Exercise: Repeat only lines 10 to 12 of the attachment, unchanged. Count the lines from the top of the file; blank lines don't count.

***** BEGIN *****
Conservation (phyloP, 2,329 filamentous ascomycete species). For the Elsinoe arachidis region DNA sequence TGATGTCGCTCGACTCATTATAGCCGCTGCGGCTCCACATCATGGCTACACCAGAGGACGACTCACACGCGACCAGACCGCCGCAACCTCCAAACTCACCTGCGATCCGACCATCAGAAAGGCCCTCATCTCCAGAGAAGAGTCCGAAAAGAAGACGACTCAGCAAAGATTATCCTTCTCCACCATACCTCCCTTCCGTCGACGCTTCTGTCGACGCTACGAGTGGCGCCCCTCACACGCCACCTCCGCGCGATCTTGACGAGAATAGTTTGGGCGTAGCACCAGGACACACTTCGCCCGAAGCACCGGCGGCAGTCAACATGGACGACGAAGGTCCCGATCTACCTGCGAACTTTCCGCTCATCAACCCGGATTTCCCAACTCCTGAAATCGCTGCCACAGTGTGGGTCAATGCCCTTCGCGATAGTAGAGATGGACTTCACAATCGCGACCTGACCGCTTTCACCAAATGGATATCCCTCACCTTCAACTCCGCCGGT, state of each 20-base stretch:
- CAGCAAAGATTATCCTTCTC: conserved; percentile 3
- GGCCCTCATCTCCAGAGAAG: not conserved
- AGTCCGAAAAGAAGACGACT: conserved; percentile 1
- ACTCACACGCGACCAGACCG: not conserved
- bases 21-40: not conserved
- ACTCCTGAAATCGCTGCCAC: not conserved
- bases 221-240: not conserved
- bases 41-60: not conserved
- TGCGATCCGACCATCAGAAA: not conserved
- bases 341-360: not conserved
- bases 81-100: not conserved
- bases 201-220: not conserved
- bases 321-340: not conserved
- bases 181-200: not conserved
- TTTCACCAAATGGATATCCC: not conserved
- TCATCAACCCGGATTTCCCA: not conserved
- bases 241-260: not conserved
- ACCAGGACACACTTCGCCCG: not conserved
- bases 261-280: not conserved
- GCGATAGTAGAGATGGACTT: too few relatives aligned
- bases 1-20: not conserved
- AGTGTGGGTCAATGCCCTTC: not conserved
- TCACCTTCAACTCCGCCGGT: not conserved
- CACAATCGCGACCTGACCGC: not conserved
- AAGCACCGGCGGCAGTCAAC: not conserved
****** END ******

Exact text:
- TGCGATCCGACCATCAGAAA: not conserved
- bases 341-360: not conserved
- bases 81-100: not conserved